I never found it hard to sympathize with Nina, because Beth Andrews characterizes her really well. I may not have always liked her dependence on her reputation or her initial insistence on hiding her relationship with Dillon or her complete cluelessness about how much that hurts Dillon's feelings, but I always understood it. She's so desperate to maintain the good opinion of her parents and friends and townsfolk because she can't maintain one for herself. As SuperWendy states, Nina's biggest shame is the fact that her abusive husband had to leave her, because she didn't have the courage to do it herself, and she's terrified at the damage that failure might have done to her young children.
Dillon pretty much has a similar problem - everyone sees him as a dangerous murderer and he agrees. Unlike Nina, he's less ready to fight it. What good came of him trying to do the "right thing"? A man died and he wound up in prison. Any attempt to connect with or help people is bound to blow up in his face. Besides, he's not sure he wants to help Nina - while she appears willing to stand up for herself and get more out of life, parts of her remind him of his mother, who suffered under abusive partners and never protected her kids.
This of course, is why the novel ultimately succeeds - for in this relationship, it's Nina, squishy, chickenshit cupcake Nina, who has to take charge in the relationship for it to work, and boy, does she, with very enjoyable results.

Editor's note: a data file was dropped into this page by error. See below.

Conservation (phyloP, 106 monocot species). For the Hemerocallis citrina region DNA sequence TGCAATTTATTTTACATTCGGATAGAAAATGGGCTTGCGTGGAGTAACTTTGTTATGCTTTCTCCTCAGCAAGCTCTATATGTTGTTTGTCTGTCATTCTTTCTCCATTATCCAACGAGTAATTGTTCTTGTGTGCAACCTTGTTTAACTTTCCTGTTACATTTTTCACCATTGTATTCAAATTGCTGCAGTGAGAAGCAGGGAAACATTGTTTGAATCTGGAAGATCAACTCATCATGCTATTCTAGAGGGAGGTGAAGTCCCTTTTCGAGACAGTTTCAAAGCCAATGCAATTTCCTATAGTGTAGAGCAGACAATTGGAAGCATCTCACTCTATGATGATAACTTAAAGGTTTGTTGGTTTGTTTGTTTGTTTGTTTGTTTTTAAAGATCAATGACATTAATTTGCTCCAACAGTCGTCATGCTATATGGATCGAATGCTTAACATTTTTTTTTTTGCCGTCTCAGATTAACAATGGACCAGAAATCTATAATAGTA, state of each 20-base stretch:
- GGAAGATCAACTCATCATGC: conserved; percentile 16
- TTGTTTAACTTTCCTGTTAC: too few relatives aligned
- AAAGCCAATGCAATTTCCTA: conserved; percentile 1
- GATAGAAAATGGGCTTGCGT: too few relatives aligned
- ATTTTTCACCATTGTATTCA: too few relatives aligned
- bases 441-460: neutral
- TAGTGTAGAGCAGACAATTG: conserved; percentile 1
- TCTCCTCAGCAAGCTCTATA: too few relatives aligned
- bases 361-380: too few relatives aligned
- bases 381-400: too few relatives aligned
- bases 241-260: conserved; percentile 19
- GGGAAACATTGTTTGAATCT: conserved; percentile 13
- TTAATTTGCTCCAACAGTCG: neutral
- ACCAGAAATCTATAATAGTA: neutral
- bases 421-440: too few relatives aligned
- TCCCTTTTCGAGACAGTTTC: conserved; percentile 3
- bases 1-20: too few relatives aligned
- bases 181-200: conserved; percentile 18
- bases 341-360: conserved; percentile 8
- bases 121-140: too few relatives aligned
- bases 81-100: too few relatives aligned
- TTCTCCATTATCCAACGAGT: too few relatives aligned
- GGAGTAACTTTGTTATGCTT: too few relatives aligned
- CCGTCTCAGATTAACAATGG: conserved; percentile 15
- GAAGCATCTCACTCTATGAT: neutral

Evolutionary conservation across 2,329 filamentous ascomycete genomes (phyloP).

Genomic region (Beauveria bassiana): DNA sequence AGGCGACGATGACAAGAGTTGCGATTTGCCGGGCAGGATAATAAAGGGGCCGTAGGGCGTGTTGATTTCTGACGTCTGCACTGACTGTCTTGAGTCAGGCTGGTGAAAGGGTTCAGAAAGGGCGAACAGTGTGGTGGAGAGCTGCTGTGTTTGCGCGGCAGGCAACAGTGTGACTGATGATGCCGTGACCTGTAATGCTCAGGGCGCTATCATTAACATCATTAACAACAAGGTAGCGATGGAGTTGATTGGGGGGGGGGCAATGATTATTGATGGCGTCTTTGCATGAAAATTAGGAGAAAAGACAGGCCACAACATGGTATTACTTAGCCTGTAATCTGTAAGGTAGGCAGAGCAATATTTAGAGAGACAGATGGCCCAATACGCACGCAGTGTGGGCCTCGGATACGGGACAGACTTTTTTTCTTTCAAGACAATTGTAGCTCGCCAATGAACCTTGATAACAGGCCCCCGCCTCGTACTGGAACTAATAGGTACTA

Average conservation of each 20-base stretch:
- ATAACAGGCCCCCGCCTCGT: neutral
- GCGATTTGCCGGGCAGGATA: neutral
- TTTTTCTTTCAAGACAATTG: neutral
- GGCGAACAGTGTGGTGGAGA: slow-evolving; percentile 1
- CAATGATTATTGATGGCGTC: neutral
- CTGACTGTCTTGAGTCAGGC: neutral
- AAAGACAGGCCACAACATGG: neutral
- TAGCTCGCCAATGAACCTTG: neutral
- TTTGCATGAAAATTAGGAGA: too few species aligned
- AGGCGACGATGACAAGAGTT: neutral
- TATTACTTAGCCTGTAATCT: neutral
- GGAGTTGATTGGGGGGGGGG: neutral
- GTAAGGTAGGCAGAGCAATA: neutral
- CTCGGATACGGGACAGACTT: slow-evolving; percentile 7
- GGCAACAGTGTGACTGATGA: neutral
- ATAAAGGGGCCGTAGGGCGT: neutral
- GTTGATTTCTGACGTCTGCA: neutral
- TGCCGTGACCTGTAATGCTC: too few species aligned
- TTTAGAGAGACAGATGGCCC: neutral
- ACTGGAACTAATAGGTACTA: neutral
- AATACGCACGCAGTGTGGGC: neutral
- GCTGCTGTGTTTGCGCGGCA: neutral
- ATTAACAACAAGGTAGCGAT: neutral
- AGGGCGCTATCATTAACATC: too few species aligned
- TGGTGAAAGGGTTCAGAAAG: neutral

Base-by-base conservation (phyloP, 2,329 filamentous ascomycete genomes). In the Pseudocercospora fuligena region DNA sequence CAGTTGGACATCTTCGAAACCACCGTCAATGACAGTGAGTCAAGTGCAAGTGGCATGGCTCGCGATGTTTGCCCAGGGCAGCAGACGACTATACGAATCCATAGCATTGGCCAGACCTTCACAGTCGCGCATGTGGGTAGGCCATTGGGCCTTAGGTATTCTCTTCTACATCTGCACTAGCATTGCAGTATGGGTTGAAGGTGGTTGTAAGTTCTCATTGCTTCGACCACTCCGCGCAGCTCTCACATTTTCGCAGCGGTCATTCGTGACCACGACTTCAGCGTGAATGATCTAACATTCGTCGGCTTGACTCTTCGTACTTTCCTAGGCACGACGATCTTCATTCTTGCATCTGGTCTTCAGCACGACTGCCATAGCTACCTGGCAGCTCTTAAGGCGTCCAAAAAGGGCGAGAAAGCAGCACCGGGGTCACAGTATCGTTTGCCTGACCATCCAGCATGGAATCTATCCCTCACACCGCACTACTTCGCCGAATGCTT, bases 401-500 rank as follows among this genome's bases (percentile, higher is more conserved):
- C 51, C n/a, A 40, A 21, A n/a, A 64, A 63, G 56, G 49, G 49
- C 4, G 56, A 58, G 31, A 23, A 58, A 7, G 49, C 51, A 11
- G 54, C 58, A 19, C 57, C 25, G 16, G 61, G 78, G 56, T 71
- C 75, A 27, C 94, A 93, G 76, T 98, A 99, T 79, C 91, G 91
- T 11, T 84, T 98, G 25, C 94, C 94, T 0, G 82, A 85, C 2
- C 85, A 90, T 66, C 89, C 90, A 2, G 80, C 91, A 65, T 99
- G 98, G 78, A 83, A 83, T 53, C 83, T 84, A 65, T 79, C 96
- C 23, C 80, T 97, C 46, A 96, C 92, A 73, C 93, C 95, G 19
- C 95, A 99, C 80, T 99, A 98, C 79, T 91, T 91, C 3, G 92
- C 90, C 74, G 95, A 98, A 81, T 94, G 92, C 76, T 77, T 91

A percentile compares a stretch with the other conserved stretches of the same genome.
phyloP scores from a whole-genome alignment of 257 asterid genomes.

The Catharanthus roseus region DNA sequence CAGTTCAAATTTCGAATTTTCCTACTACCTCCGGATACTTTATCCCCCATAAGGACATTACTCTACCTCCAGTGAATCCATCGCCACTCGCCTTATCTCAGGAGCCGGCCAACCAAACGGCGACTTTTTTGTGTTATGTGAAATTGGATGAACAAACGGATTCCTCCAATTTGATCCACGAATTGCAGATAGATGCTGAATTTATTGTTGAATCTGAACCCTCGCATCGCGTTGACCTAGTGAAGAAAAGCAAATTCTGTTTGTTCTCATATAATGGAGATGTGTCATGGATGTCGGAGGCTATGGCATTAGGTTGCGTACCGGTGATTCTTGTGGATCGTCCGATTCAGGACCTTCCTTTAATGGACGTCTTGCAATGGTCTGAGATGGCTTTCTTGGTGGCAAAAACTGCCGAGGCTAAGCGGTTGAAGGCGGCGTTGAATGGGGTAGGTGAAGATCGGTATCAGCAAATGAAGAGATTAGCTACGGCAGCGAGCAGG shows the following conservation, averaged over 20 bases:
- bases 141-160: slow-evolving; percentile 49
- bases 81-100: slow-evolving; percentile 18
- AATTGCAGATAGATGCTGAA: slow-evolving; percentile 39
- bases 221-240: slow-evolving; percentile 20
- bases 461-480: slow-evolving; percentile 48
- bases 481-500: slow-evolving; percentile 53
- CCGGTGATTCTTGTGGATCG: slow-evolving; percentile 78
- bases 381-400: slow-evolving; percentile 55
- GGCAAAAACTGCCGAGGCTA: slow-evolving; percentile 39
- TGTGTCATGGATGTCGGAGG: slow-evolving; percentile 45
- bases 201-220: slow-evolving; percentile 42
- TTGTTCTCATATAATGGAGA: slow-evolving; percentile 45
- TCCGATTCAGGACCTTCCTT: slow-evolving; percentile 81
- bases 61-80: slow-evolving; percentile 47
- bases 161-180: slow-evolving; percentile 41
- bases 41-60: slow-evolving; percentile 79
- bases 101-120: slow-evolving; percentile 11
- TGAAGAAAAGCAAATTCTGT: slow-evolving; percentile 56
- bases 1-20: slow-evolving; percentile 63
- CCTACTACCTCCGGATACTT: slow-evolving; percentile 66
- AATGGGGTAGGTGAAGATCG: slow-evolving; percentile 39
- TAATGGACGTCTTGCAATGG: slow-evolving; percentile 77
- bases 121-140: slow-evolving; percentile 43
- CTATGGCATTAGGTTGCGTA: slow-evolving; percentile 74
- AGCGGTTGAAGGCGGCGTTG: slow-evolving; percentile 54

As mentioned before, Beth Andrews' characterization is top-notch. I loved reading about Dillon's slow, unwilling thaw, especially in the presence of Nina's kids. I also enjoyed the depiction of Nina's abusive ex, especially in contrast to Dillon. Dillon's the town outcast and he makes no attempt to be friendly or charming, but Trey is a pretty insidious bastard. Very charming, very reasonable, very ruthless, he upholds a pretty respectable image in town. Physically, he never moved beyond slapping or pushing Nina, but his emotional abuse hasn't stopped even after the divorce. Whenever he's in public he puts on the Compassionate-Condescension-Face, the Respectable-Doctor-Face, and only Nina understands its actual "Me Smart, You Stupid" message that kept her subject and snivelling for so many years, convinced she was a failure as a wife and a mother.
Despite the shorter page-count compared to single title contemporaries, A Not-So-Perfect Past is a well-paced story and despite Nina's and Dillon's pretty severe problems the narrative never seems rushed. If there was anything that kept it from getting an A grade, it was probably the fact that it never delves enough into Dillon's past, in my opinion. The book tapdances around the idea of the "awful" things he had to do in prison but doesn't really go into detail, and I don't like to think I have to read the previous book (Not Without Her Family) to be able to figure out the protagonist of this one. Other than that, yes, Nina starts out the book as a weak, cringing, gullible doormat - but that only makes reading about her progress into a full-fledged character that much more entertaining.B+